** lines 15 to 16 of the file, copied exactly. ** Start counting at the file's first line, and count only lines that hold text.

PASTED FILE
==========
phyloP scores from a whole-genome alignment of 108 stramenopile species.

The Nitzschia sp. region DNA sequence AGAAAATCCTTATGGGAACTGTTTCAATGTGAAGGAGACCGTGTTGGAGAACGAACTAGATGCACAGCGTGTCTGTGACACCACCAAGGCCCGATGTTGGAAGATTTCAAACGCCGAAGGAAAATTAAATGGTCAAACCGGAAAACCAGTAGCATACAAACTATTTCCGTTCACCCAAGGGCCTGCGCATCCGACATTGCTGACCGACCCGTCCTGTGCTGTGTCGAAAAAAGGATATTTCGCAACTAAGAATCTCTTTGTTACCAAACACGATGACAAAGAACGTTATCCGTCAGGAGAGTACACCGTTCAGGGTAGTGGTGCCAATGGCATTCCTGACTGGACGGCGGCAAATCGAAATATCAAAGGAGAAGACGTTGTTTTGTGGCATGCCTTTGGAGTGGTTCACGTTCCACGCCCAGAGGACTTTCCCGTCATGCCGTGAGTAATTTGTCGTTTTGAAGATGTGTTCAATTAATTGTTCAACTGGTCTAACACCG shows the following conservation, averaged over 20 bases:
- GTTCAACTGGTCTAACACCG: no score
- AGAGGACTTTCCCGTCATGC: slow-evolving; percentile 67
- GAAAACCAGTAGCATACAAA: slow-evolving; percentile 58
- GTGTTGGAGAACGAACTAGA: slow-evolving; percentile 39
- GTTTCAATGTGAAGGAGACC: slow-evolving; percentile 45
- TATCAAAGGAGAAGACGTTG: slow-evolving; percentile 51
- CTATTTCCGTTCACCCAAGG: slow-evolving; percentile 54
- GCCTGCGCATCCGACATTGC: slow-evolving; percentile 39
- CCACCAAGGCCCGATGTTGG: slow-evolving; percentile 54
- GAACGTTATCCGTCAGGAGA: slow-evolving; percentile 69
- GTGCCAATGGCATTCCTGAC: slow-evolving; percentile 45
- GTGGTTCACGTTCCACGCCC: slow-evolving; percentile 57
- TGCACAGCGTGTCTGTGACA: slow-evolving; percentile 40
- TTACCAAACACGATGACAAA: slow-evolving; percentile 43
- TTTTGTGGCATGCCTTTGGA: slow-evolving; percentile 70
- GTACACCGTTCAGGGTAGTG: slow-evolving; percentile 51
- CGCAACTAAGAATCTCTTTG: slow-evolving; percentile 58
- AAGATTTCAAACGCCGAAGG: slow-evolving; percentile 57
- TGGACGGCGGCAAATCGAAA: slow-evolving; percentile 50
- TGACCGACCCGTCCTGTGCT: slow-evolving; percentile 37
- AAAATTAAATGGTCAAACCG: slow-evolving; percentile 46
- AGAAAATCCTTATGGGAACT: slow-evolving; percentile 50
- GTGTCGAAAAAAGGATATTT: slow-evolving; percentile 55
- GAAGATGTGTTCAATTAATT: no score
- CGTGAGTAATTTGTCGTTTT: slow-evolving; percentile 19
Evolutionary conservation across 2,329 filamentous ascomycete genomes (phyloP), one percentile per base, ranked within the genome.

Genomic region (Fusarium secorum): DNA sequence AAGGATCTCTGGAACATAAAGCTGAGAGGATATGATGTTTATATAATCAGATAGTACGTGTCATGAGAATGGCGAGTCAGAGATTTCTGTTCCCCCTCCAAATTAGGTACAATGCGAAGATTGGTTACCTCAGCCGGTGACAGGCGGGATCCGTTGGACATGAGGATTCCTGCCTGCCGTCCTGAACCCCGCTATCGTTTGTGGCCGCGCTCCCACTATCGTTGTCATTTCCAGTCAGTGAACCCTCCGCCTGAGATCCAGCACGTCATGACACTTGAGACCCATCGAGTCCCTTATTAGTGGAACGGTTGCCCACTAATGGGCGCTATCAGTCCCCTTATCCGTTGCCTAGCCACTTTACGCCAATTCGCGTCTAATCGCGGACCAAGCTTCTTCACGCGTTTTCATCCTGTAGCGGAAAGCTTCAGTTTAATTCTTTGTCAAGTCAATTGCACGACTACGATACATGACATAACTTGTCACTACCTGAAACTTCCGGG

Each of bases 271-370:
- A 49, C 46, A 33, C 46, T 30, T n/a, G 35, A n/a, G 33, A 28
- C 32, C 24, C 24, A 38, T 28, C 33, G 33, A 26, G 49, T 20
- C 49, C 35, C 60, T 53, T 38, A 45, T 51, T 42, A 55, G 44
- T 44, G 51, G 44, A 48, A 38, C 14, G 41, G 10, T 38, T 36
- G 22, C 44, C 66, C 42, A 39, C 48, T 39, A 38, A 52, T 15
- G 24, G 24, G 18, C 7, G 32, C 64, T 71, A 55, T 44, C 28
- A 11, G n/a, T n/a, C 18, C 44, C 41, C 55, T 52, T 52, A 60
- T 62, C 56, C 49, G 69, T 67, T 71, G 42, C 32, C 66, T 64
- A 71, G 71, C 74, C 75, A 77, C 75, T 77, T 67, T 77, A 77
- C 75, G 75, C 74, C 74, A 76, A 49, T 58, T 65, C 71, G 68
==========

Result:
- TGCACAGCGTGTCTGTGACA: slow-evolving; percentile 40
- TTACCAAACACGATGACAAA: slow-evolving; percentile 43